The declining popularity of the Scottish Terrrier

Updated on April 6, 2016

Native British breeds are declining in numbers

Whilst not making an appearance in the list of the UK Kennel club vulnerable native breeds; the Scottie does share some attributes with those that do, such as the Dandie Dinmont and the Skye Terrier. The Skye Terrier only had 43 registrations in 2015. The Scottish Terrier certainly is not at risk to the same extent as these breeds, yet there do appear to be less of them about and they are nowhere near as common as their close relative the West Highland White Terrier, which regularly appears in the top 10 list of breeds in the UK. I suppose the big question is why? They are cute, fun, not too large and shed minimally. Here are a few ideas why they might not be as popular as they once were.

Not a lap dog

The Scottish terrier is an incredibly devoted companion. Despite this, many Scotties would rather sit by the side, or at the feet of their owner rather than lay in their lap and smother them in kisses. Also, they are not likely to be happy to be carried around, they would prefer to be exploring. A fully grown Scottish Terrier is also quite a sturdy little dog. Sure it has short legs, but is stocky and strong. Nevertheless it does not take up much room in the house

Need a lot of grooming

That wiry double coat is going to need the attention of a professional groomer three times a year at the very minimum. The classic Scottish Terrier cut includes a long skirt which requires specific attention when grooming. It also acts much like a mop on walks, collecting mud, leaves and twigs. A pet trim can be chosen as an alternative for owners who do not show their dogs, which is much more easy to maintain. A pet trim does still however require regular brushing to avoid matting. Perhaps this makes the Scottie less desirable to those who would prefer not to have the expense and hassle of this type of coat. Despite this, similar requirements have not influenced a decline in popularity of the Westie, and for those who do not want a dog that sheds excessively, the Scottie is a good choice.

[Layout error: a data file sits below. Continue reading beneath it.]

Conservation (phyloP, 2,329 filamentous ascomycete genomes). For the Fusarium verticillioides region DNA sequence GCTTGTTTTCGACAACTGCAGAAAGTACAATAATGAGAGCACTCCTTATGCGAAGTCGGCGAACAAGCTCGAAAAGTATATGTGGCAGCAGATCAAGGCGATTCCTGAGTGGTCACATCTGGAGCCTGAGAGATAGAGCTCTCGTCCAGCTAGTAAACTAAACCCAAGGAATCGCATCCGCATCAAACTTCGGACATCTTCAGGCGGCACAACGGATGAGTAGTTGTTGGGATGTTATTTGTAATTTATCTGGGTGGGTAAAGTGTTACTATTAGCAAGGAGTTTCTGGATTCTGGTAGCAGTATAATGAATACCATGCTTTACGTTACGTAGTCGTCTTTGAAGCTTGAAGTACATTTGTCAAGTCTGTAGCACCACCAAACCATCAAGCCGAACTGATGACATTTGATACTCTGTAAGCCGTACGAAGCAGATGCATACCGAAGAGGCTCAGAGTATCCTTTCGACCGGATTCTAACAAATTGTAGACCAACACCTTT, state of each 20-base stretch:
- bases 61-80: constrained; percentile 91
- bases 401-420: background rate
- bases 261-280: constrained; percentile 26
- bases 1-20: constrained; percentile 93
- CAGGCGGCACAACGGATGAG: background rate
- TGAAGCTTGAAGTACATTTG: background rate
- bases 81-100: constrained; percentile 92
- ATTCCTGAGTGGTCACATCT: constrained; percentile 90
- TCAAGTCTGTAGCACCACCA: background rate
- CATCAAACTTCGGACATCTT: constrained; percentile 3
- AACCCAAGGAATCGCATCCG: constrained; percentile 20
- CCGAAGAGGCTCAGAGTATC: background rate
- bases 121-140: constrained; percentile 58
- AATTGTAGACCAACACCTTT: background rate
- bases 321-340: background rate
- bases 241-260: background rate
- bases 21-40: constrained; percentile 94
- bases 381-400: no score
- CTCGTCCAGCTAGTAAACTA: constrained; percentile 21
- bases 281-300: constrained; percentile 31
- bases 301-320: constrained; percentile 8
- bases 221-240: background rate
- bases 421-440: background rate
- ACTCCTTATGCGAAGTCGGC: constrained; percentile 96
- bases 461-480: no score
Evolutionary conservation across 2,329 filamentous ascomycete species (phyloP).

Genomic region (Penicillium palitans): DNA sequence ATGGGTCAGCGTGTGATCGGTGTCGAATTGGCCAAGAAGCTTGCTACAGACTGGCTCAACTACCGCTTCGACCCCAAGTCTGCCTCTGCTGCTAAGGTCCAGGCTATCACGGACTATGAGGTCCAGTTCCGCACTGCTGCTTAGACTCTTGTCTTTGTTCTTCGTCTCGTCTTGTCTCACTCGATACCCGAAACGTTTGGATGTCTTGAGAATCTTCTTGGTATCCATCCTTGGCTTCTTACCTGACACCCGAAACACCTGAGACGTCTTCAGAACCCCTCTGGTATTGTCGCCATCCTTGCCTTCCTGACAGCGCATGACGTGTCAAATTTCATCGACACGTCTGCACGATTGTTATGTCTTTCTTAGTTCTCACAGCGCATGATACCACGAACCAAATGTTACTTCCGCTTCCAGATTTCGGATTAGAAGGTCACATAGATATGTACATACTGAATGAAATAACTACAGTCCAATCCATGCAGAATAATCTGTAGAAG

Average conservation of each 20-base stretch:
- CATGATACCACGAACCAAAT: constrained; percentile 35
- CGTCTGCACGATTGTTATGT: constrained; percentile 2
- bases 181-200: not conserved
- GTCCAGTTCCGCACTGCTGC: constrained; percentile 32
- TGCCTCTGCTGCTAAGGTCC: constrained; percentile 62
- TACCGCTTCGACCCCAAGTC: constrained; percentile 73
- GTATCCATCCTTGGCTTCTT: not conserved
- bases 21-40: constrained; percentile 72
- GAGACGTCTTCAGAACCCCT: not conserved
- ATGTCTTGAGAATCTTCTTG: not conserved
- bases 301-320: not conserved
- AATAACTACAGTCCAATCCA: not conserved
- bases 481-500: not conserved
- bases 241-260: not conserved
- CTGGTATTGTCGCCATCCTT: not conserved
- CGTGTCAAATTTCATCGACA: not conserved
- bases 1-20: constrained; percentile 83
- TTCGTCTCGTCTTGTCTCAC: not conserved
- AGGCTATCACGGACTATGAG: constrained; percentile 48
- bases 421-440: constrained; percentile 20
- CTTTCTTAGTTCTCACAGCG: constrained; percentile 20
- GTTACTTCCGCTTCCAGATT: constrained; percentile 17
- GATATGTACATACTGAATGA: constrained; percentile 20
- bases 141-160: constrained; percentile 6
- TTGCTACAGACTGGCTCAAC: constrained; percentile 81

They are very strong willed

The scottie did not gain the nickname 'Little Diehard' for nothing. They are intelligent, know exactly what they want to do and what they don't want to do. Some owners would even describe them as having somewhat selective hearing. They will need a firm yet patient owner, guidlines should be set at a young age and training may take a good while longer than with other breeds. They are however incredibly sensitive and want their owners to be happy. They also posses a desire to be involved in their families day to day lives (they see themselves as little helpers). Furthermore, they have a delightful sense of humour. Where small animals are concerned, caution is required with this breed. Originally bred to catch rats, rabbits and even badgers, some exhibit a strong prey drive. They can be taught to live peacefully with such animals. For example mine share their house with a chinchilla, and tolerate semi tame ducks in the garden. I would not be confident enough to say this is typical behaviour for the Scottish Terrier; many have a desire to chase after small animals (or worse). Regardless of its charm, the headstrong Scottish Terrier may have lost some deal of popularity due to an energetic and challenging persona